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Versions: 00 01 02 draft-wing-pcp-base

SOFTWIRE Working Group                                           D. Wing
Internet-Draft                                                     Cisco
Intended status:  Standards Track                               R. Penno
Expires:  September 9, 2010                             Juniper Networks
                                                            M. Boucadair
                                                          France Telecom
                                                           March 8, 2010


                      Port Control Protocol (PCP)
              draft-wing-softwire-port-control-protocol-01

Abstract

   It is desirable to operate a server behind a device that does not
   normally permit operating a server, such as a carrier's NAT64, a
   carrier's NAT44 (including the AFTR element described in Dual-Stack
   Lite).  This document proposes an application-level protocol to allow
   a host to request opening a port in such an upstream device.

Requirements Language

   The key words "MUST", "MUST NOT", "REQUIRED", "SHALL", "SHALL NOT",
   "SHOULD", "SHOULD NOT", "RECOMMENDED", "MAY", and "OPTIONAL" in this
   document are to be interpreted as described in RFC 2119 [RFC2119].

Status of this Memo

   This Internet-Draft is submitted to IETF in full conformance with the
   provisions of BCP 78 and BCP 79.

   Internet-Drafts are working documents of the Internet Engineering
   Task Force (IETF), its areas, and its working groups.  Note that
   other groups may also distribute working documents as Internet-
   Drafts.

   Internet-Drafts are draft documents valid for a maximum of six months
   and may be updated, replaced, or obsoleted by other documents at any
   time.  It is inappropriate to use Internet-Drafts as reference
   material or to cite them other than as "work in progress."

   The list of current Internet-Drafts can be accessed at
   http://www.ietf.org/ietf/1id-abstracts.txt.

   The list of Internet-Draft Shadow Directories can be accessed at
   http://www.ietf.org/shadow.html.

   This Internet-Draft will expire on September 9, 2010.



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Copyright Notice

   Copyright (c) 2010 IETF Trust and the persons identified as the
   document authors.  All rights reserved.

   This document is subject to BCP 78 and the IETF Trust's Legal
   Provisions Relating to IETF Documents
   (http://trustee.ietf.org/license-info) in effect on the date of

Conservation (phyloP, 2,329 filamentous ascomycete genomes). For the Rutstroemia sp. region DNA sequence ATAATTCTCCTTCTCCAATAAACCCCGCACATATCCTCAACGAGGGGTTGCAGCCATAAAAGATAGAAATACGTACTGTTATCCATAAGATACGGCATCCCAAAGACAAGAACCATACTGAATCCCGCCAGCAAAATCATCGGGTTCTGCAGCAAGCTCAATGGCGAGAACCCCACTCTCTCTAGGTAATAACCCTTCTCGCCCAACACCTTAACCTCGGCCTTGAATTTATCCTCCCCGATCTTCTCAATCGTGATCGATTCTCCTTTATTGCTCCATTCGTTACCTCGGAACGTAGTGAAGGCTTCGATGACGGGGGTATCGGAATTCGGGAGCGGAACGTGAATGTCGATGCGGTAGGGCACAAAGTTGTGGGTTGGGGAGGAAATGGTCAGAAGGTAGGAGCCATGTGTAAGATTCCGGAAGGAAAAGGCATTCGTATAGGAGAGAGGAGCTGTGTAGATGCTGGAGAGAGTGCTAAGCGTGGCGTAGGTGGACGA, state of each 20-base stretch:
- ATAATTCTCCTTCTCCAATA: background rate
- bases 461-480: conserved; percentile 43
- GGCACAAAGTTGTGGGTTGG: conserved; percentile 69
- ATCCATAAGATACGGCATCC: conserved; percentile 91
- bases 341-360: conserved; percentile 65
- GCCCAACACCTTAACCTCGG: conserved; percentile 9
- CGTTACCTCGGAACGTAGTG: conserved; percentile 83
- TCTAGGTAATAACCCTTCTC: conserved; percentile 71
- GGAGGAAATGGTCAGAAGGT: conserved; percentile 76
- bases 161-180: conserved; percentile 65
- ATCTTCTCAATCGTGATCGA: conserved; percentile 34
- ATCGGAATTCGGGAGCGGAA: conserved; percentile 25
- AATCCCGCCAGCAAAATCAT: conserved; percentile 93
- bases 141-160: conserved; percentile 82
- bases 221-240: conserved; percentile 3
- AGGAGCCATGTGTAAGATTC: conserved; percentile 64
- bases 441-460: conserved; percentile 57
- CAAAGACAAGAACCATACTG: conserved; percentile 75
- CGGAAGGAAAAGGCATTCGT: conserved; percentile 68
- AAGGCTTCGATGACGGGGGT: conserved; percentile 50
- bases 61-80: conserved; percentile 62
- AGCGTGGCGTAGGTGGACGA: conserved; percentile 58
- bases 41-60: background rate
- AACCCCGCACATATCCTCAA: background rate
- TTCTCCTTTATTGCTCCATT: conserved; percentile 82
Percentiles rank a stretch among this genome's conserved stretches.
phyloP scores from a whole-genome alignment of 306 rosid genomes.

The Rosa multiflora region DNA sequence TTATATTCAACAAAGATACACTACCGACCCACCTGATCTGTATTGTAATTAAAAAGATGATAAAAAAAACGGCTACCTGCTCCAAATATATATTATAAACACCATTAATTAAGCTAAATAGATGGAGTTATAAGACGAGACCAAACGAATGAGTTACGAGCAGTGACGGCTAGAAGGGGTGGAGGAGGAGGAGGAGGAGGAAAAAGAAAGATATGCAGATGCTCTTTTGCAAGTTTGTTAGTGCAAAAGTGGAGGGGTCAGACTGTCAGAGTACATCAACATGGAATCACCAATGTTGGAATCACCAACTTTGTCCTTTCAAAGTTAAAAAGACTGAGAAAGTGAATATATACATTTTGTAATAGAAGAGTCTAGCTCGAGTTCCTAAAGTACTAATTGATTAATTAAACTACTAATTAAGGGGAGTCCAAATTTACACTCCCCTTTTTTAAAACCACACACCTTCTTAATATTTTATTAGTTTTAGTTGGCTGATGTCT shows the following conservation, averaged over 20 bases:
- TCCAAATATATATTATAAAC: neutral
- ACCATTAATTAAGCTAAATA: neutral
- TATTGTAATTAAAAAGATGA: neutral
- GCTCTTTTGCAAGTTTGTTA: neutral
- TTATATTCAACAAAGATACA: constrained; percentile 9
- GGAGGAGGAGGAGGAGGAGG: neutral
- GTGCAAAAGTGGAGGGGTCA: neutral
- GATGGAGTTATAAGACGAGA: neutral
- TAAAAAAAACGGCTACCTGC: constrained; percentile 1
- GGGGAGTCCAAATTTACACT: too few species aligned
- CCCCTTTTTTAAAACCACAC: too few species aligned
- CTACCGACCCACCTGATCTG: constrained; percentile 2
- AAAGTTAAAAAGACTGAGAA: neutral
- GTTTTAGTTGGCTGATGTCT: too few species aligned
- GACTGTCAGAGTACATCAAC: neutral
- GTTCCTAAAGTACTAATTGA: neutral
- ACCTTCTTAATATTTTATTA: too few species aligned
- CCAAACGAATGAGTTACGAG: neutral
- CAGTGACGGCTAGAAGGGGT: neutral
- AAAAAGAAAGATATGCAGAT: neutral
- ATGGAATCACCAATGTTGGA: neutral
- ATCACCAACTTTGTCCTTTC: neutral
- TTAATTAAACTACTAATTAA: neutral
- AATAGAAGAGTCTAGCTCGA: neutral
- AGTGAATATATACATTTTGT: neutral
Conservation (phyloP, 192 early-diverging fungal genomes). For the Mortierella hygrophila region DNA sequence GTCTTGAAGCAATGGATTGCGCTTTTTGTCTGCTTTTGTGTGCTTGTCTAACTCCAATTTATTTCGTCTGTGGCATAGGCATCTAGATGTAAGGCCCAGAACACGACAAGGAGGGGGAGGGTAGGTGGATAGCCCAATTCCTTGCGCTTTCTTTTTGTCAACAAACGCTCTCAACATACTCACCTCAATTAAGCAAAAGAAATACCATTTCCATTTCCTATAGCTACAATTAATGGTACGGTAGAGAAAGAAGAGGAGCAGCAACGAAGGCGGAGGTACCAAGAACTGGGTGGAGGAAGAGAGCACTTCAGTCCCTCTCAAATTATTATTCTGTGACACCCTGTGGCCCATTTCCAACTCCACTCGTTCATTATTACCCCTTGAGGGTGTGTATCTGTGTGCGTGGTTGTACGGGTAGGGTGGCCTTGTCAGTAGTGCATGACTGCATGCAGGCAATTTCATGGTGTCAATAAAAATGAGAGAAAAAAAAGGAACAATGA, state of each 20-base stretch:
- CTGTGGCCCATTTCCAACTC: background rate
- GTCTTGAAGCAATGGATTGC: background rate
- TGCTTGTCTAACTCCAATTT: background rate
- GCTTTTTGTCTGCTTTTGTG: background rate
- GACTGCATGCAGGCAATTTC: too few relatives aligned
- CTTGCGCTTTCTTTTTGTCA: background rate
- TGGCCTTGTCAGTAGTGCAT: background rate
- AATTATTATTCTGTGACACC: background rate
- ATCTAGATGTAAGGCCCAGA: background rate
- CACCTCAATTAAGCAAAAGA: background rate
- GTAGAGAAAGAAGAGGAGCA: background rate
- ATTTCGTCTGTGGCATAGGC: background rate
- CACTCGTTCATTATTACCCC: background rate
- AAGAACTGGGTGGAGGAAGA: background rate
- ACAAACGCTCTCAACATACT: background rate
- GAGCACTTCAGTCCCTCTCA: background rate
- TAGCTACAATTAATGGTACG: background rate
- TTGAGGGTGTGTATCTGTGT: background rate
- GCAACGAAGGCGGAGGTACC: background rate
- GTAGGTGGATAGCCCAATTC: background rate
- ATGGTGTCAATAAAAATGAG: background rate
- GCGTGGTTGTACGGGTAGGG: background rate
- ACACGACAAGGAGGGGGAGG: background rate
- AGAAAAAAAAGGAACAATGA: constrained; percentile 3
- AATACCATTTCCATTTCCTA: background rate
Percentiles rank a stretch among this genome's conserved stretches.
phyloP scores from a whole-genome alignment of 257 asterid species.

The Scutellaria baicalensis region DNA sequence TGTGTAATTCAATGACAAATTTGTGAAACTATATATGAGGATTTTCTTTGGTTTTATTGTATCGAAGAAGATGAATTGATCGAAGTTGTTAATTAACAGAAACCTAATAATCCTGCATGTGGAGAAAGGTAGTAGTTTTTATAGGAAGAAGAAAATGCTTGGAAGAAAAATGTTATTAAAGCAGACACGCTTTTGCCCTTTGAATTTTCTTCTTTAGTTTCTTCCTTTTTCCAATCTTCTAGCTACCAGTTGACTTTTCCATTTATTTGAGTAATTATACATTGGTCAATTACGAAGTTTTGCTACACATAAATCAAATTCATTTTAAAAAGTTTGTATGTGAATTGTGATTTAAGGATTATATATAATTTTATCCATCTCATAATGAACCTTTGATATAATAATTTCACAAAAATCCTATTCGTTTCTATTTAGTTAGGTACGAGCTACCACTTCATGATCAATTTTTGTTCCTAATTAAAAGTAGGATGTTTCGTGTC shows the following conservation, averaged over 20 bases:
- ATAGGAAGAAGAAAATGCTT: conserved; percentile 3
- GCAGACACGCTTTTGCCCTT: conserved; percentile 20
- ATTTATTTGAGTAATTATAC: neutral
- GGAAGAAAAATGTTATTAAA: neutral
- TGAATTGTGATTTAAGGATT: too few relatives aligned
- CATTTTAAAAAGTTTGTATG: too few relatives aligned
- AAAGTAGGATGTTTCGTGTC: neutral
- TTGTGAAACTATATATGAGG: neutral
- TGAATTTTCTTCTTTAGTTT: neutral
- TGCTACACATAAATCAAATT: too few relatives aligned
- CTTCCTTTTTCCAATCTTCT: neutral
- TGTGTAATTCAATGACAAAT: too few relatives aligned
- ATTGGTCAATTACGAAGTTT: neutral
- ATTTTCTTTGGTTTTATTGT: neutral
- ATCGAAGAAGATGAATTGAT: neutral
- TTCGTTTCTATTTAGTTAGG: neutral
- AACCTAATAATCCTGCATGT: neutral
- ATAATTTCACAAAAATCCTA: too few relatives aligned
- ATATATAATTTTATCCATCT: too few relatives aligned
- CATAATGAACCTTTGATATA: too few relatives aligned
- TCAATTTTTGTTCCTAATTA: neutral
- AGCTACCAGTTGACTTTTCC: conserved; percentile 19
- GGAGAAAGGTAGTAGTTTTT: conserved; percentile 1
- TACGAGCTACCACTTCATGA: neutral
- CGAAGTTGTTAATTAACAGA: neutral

publication of this document.  Please review these documents
   carefully, as they describe your rights and restrictions with respect
   to this document.  Code Components extracted from this document must
   include Simplified BSD License text as described in Section 4.e of
   the Trust Legal Provisions and are provided without warranty as
   described in the BSD License.





































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Table of Contents

   1.  Introduction . . . . . . . . . . . . . . . . . . . . . . . . .  4
   2.  Scope and Requirements . . . . . . . . . . . . . . . . . . . .  4
   3.  Terminology  . . . . . . . . . . . . . . . . . . . . . . . . .  5
     3.1.  Port Forwarding  . . . . . . . . . . . . . . . . . . . . .  5
       3.1.1.  Basic Port Forwarding  . . . . . . . . . . . . . . . .  6
       3.1.2.  Dynamic Port Forwarding  . . . . . . . . . . . . . . .  6
       3.1.3.  Port Forwarding and Redirection  . . . . . . . . . . .  6
   4.  Other Commonly-Deployed Port Reservation Mechanisms  . . . . .  6
     4.1.  Comparison . . . . . . . . . . . . . . . . . . . . . . . .  6
     4.2.  Interoperation with Commonly-Deployed Port-Reservation
           Protocols  . . . . . . . . . . . . . . . . . . . . . . . .  7
   5.  Port Control Protocol Functional Elements  . . . . . . . . . .  8
     5.1.  PCP Client . . . . . . . . . . . . . . . . . . . . . . . .  8
     5.2.  PCP Server . . . . . . . . . . . . . . . . . . . . . . . .  8
     5.3.  PCP Proxy  . . . . . . . . . . . . . . . . . . . . . . . .  9
   6.  Discovery of PCP Server  . . . . . . . . . . . . . . . . . . .  9
   7.  Protocol . . . . . . . . . . . . . . . . . . . . . . . . . . . 10
     7.1.  Protocol and Packet Format . . . . . . . . . . . . . . . . 10
       7.1.1.  Requests and Responses . . . . . . . . . . . . . . . . 11
       7.1.2.  Requesting a Port Mapping  . . . . . . . . . . . . . . 12
       7.1.3.  Returning a Mapping  . . . . . . . . . . . . . . . . . 13
       7.1.4.  Destroying a Port Mapping  . . . . . . . . . . . . . . 15